Saturday, August 6, 2011

How To Stay Cool During Rolling Black Outs

No doubt that many of you have heard that Texas is on the verge of rolling black outs due to the immense amount of energy being used to keep cool homes. According to an article, one megawatt powers about 200 homes in Texas during hot weather when air conditioners are running for long periods. With the entire country going through a heat wave, it’s no wonder that the energy levels are out of control. Although I am hoping these blackouts will come to pass, I feel we need to prepare ourselves for this possibility and do what we can to decrease our energy usage, as uncomfortable as that may be. Preparation, after all, provides us with the peace of mind to hope for the best.

Prepare for the Problem

To be proactive, begin using perishable foods in the freezer and refrigerator to minimize food spoilage. Also, to keep items as cool as possible during rolling black, limit the amount of times the refrigerator or freezer door is opened. If you are concerned that the meat may spoil, preserve it beforehand, by either the canning method or the dehydration method.

Freeze soda bottles filled with water and when the rolling blackouts occur, place the frozen soda bottles in the refrigerator to maintain the optimum temperature.

Stay indoors and try and keep your body temperature as cool as possible. See tips below.

Close window blinds and curtains to keep the heat out.

If the home is too hot to stay in, try and beat the heat and head to the local pool.

Stay Cool

After exposure to extreme heat for extended periods, the body loses its ability to cool down naturally through sweating and evaporative cooling. Because heat-related deaths are preventable, people need to be aware of who is at greatest risk and what actions can be taken to prevent a heat-related illness or death. The elderly, the very young, and people with mental illness and chronic diseases are at highest risk. Remember to drink lots of water to stay hydrated. If you exhibit any of the symptoms listed below, be sure get to a cool location, and if symptoms persist, seek medical attention.


Severe headache


Hot, dry skin without sweat

High pulse rate

High body temperature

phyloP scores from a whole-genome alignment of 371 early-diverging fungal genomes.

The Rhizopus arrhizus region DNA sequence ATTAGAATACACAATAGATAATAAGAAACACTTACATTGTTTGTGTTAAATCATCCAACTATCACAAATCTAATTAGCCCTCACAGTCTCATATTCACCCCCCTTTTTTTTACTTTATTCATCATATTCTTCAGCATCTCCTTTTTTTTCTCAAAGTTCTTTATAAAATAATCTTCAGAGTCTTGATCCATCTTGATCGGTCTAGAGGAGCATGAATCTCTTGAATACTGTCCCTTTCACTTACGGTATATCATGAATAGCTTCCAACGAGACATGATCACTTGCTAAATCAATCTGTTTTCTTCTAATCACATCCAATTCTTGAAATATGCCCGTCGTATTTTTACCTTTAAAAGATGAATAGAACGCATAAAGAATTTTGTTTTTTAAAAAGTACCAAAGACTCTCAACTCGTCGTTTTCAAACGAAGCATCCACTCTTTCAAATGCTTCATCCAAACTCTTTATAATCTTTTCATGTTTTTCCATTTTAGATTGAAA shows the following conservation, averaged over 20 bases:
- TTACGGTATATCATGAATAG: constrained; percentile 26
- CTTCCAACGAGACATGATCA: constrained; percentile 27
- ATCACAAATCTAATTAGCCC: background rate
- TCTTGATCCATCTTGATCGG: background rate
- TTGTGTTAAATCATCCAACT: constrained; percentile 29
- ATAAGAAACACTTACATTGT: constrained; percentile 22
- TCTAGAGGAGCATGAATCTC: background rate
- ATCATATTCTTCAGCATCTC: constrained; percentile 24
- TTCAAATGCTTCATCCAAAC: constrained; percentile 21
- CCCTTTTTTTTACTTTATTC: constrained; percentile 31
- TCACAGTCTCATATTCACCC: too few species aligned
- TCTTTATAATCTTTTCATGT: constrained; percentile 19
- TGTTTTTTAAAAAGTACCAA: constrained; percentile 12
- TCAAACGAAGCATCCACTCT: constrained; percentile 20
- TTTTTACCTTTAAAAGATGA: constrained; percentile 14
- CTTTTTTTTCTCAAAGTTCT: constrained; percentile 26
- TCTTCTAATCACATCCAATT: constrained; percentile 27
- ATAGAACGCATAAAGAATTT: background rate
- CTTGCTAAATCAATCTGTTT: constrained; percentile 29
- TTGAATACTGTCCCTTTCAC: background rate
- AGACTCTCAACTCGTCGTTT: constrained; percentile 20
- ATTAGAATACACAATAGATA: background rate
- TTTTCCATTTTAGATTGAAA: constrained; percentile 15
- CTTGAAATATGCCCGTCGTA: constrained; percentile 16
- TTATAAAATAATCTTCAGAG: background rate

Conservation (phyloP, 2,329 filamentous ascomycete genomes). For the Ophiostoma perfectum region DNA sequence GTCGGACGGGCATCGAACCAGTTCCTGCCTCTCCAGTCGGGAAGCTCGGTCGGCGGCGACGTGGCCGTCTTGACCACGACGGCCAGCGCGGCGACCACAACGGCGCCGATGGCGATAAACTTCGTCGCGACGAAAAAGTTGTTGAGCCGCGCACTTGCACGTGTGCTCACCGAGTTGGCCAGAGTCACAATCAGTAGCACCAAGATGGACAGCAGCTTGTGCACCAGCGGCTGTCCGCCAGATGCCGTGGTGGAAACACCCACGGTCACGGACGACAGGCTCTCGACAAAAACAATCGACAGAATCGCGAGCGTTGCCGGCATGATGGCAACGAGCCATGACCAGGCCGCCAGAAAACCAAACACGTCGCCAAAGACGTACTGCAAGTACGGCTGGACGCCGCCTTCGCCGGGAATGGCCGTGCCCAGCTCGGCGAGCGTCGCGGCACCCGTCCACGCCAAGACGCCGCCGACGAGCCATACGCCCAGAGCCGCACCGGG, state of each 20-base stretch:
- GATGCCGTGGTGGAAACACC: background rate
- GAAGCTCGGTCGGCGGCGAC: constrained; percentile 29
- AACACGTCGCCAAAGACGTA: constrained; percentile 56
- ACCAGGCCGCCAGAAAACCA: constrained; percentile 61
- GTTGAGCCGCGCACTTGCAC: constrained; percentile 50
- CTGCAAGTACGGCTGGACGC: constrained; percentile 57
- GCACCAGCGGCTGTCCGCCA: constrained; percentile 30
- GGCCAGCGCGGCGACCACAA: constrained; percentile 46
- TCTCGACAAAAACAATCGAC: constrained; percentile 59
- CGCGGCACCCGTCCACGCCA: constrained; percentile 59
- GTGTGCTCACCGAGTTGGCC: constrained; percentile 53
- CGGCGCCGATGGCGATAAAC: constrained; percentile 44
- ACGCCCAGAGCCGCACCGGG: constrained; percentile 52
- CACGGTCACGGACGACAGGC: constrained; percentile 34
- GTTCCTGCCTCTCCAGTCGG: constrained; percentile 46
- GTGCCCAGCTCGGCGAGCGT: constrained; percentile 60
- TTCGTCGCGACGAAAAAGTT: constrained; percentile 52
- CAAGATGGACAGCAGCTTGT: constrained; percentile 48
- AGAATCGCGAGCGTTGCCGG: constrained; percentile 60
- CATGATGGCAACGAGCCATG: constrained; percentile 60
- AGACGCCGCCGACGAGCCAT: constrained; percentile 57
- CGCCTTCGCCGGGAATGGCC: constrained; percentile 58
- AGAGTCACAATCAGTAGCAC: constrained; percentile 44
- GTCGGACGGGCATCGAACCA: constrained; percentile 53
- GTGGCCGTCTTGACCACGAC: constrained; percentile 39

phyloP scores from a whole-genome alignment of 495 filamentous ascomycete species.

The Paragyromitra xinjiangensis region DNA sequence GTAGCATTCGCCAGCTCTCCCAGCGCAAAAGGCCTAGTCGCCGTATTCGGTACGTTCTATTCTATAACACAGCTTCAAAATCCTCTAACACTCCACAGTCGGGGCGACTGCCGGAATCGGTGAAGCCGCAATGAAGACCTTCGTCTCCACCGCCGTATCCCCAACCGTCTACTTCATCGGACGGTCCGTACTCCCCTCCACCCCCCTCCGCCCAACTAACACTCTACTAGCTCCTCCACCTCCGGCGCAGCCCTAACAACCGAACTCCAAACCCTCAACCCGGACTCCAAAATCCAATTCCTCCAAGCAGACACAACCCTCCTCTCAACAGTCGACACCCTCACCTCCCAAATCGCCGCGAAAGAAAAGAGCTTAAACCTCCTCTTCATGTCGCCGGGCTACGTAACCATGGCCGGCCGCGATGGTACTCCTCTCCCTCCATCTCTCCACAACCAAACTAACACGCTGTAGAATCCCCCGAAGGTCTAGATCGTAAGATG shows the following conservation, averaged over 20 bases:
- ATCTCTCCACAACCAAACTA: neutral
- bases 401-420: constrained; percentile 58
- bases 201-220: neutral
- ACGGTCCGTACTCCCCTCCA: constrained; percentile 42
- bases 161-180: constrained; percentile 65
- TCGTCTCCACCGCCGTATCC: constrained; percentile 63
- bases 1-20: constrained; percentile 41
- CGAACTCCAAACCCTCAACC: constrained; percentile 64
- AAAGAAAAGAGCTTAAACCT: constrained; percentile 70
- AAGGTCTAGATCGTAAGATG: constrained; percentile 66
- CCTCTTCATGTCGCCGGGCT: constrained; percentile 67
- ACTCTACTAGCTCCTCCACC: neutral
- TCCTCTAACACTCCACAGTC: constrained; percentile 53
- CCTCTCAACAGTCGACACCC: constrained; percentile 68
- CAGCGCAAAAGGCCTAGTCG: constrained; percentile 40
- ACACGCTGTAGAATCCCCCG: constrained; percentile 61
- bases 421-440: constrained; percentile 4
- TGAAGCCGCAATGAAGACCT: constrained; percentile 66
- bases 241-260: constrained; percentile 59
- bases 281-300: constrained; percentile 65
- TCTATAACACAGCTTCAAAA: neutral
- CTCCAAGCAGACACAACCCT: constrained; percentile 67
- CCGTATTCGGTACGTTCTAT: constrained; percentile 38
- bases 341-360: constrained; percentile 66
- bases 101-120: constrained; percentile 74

Slurred speech or hallucinations

Typically, the duration of the black outs may only be for an hour or so. During that time, follow these tips to stay cool:

Wet your hair. Just like you lose the most heat from your head during winter, you can apply the same principle in the heat. Wet all your hair, or just all along the hairline in a pinch. The evaporation of the water will cool your head (though it may make your hair a bit frizzy if it’s curly!).

Take a cool bath. Taking a cool bath will lower your body temperature and relax you at the same time. When the air hits the wet skin, it will create a cooking sensation.

Wear a bandanna. A water-soaked bandanna or cool cloth tied around your neck or placed on your head will help lower your body temperature. Another option is to wear a wet terrycloth headband on your forehead.

Keep a spritz bottle filled with water in the refrigerator. When you’re feeling hot, mist your face and neck a few times with the cold water for instant relief. If you have a battery operated fan, you can use this to cool off further. As you mist and fan yourself, the water is evaporated on you skin and cools you off instantly.

Stay in the lowest part of your home. Downstairs is the coolest part of the home. If you have a multiple story home, limit your time upstairs.

Learn From the Experience

If we can use these brief interruptions from our modern day conveniences as a rehearsal for short and long-term emergencies, then we can use it as a learning experience towards being better prepared for hot weather during emergencies. As uncomfortable as this energy conservation method may be, using the above stated tips and staying as healthy as possible during the black outs will make this a short-lived minor inconvenience.

By: Tess Pennington

Thanks Tess for a very timely and informative post. RW